Horrific murder of North Dakota college student remains unsolved as family waits for new evidence

Investigators continue to monitor advances in DNA technology — including the expansion of DNA databases — in the hopes of revealed answers. Yet by all accounts, the case has gone cold, leaving Anita Knutson’s family and friends in a perpetual state of disbelief and uncertainty.

Anita Knutson Photo 2.jpeg
Anita Knutson is described by those who knew her as a kind and wonderful person. An elementary education major at Minot State University, her life was cut short in June 2007 when she was found stabbed to death in her off-campus apartment bedroom.
Photo courtesy of In Loving Memory of Anita Knutson Group.
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MINOT, N.D. — For nearly fifteen years, family members and friends of Anita Knutson have lived with an aching grief, intensified by a lack of answers regarding what happened to the then-18-year-old in her final hours and minutes.

On June 7, 2007, Minot State University student Anita Knutson was found stabbed to death in her off-campus apartment. Her body was discovered by her father and two apartment maintenance workers.

She was found face down on her bed. The murder weapon, a pocket knife, was discovered by law enforcement in her room, according to Minot Police Chief John Klug.

From that moment, the search for Anita Knutson’s killer began — DNA swabs were collected from all known close contacts and interviews with persons of interest were conducted. Yet with every turn, the case hit barriers.


Alibis dismissed Anita Knutson’s roommate and a prominent sketch of a man seen running near the scene of the crime turned out to belong to a runner on a regular route.

Investigators continue to monitor advances in DNA technology — including the expansion of DNA databases — in the hopes of revealed answers. Yet by all accounts, the case has gone cold, leaving Anita Knutson’s family and friends in a perpetual state of disbelief and uncertainty.

Anita Billboard 2013 .jpeg
In 2013, friends and family members of Anita Knutson raised funds to display a billboard in Minot, N.D. Knutson was murdered in her off-campus apartment in June 2007.<br/>
Photo courtesy of In Loving Memory of Anita Knutson Group.<br/>

Discovering Anita Knutson

Anita Knutson came from a close-knit family from the Butte, N.D. area. Her parents, Gordon and Sharon Knutson, adopted Anita Knutson as a baby — later, they also adopted her younger siblings, Daniel and Anna Knutson.

The family was known for their kindness and closeness, family friend Erin Haustveit said. Even as Anita Knutson had moved out of the house to attend Minot State University, a roughly 1-hour drive away, Sharon Knutson remained in touch with her daughter daily.

It was for that reason that Sharon Knutson began to grow worried after not hearing from her over the early June weekend in 2007. Concerned, Gordon Knutson made the drive on a Monday to Anita Knutson’s off-campus apartment, where he first noticed her vehicle parked outside.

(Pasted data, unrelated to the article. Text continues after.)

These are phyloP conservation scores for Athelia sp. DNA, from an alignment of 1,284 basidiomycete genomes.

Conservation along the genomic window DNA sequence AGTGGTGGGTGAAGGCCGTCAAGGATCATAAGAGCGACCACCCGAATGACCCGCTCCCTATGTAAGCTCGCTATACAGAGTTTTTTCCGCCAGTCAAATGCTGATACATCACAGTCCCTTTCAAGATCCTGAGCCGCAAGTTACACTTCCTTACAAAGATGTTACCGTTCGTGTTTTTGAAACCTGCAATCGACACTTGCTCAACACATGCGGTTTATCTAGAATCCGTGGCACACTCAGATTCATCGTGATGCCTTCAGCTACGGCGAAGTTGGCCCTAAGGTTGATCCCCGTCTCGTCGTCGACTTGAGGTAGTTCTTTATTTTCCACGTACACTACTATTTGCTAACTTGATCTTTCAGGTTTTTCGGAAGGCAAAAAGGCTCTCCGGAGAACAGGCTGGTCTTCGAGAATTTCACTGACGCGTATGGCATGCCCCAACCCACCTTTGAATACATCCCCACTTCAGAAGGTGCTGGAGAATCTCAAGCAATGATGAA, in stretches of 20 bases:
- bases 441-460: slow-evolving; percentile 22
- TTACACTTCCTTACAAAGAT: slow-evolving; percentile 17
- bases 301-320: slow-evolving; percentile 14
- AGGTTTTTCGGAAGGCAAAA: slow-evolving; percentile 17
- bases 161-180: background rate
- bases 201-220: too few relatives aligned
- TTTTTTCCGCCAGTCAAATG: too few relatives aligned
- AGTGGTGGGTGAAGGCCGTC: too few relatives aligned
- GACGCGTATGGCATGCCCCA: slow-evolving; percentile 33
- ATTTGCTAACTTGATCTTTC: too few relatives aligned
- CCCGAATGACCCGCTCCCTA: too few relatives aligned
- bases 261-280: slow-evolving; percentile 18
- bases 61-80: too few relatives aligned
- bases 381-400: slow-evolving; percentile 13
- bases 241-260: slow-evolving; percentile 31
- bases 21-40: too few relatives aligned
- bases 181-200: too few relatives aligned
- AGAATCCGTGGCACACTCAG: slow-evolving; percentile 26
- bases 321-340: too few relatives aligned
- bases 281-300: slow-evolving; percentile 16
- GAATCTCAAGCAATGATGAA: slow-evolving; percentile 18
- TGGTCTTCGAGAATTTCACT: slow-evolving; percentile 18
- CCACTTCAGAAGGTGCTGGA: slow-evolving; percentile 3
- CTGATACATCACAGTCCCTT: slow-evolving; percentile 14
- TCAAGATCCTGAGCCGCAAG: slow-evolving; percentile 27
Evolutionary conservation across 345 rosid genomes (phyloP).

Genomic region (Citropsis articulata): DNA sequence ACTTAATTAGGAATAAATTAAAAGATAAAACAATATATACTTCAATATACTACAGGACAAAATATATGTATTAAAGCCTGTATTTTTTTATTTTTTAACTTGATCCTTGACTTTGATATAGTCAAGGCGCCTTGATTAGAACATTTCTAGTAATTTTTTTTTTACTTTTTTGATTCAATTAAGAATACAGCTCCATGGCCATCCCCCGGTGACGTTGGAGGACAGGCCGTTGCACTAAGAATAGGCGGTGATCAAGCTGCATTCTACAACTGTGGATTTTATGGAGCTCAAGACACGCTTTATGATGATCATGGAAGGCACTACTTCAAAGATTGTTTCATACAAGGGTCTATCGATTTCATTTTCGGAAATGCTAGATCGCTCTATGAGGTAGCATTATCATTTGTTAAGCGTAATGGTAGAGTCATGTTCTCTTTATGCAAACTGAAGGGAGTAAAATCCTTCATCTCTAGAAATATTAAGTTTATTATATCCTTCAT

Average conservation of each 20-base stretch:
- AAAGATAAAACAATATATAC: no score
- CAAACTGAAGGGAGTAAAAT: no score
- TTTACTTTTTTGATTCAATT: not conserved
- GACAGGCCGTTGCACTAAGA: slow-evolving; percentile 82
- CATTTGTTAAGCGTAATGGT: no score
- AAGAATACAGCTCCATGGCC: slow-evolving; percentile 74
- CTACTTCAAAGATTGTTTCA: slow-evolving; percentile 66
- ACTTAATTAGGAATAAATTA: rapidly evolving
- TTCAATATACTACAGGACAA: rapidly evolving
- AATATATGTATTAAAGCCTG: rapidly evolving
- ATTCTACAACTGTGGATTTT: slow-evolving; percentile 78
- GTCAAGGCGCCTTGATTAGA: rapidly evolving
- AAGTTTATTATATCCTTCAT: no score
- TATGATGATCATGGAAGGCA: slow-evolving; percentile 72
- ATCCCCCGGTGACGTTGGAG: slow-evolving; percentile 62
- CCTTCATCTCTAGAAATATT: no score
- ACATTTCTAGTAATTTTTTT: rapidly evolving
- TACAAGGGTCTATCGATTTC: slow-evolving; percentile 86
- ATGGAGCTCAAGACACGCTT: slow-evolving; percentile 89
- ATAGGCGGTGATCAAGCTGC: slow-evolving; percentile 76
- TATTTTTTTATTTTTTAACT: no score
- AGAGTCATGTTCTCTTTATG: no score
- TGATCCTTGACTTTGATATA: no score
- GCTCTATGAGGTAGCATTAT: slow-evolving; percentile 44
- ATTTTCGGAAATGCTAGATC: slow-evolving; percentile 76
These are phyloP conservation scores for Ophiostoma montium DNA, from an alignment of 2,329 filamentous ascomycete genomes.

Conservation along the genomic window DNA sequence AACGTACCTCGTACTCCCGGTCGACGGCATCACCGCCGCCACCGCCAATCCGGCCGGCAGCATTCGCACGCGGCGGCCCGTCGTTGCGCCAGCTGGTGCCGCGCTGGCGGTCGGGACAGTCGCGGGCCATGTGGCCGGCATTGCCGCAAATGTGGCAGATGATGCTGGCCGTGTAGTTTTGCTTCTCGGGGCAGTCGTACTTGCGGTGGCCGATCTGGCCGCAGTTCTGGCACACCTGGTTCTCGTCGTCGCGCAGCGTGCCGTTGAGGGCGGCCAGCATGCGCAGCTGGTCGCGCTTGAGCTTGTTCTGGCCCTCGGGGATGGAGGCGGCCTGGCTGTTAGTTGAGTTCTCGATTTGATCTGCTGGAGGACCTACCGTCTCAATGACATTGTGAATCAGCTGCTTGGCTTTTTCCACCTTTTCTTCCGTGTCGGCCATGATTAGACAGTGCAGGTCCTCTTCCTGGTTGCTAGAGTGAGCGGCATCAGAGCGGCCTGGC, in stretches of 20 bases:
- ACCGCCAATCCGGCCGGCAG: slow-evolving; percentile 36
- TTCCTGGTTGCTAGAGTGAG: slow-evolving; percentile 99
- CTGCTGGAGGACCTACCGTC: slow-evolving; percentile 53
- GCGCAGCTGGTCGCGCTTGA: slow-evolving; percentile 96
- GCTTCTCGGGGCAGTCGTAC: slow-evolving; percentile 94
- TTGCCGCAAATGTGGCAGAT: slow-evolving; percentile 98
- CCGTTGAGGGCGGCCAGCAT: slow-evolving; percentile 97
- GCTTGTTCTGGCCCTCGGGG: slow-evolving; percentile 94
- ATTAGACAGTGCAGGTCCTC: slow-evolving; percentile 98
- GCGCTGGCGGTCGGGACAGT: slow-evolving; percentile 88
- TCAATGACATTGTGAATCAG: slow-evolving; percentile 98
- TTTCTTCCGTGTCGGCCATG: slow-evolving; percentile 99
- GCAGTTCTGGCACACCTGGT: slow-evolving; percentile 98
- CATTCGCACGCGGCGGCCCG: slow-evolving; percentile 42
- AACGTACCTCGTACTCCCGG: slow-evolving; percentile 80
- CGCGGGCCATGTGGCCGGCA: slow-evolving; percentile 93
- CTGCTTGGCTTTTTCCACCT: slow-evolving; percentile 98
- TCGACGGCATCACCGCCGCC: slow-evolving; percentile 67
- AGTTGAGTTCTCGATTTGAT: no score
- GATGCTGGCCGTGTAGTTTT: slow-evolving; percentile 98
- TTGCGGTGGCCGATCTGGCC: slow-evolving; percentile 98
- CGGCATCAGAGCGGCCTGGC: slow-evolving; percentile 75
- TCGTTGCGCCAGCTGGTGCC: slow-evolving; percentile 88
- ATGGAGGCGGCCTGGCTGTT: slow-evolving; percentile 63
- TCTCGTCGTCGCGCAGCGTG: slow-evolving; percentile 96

Unable to get in through the front door — and unable to get an answer to his knocks — he requested the assistance of the maintenance worker and janitor, who initially pointed out that the window screen to Anita Knutson’s bedroom was slashed.

As they looked closer, they saw her face down on her bed. A robe covered her bloodied body.


Law enforcement deemed the time of death to have occurred at some point in the early hours of Sunday morning — a claim Klug said was reached based on the information known at the time.

“There hasn’t been anything to indicate that it would have been earlier. I think the conclusion that was drawn was the day before she was found was the last time we knew that anybody had heard from her, so that’s why we believe that it would have probably been some time the day before or the morning of,” Klug said.

Reports indicate no evidence of sexaul assault. Klug was not able to confirm whether there were defensive wounds on Anita Knutson.

For those who loved her, the next few days were a blur of disbelief and heartache.

“It was devastating, I mean there’s just no good way to say it,” Haustveit said. “I still remember when I found out. I was at work, and I had gone to my work locker and pulled out my cell phone, and I had so many missed phone calls from a number of different people.”

The news of Anita Knutson’s death spread fast, particularly throughout her college and hometown communities. Near her hometown, friends and family members gathered to mourn and wrap their heads around a tragedy that only days before had seemed impossible.

“For me personally, and again we were 19 at the time — or however old — it was really overwhelming because it was scary,” Haustveit said. “It was scary. Things like that don’t happen in Minot, North Dakota. Things like that don’t happen to people we know.”

Expecting answers

One thing Anita Knutson’s family and friends could cling to during those first turbulent days, weeks and months was a hope that answers would soon be delivered.


Investigators were busy collecting DNA from those who were close to Anita Knutson, and interviews were being conducted. Those who mourned waited for answers they believed would come.

Anita Knutson Grave .jpeg
Anita Knutson was found murdered in her off-campus Minot apartment building in the summer of 2007. A suspect has yet to be named.<br/>
Photo courtesy of In Loving Memory of Anita Knutson Group.<br/><br/>

“I think now, we kind of lived on that hope for so long that this would get solved… that we would figure out who did this, we’d figure out why they did it, and then we could kind of move on,” Haustveit said.

But that wasn’t the case. It still isn’t.

An ongoing investigation

Where the case sits today, Klug said there are no named suspects.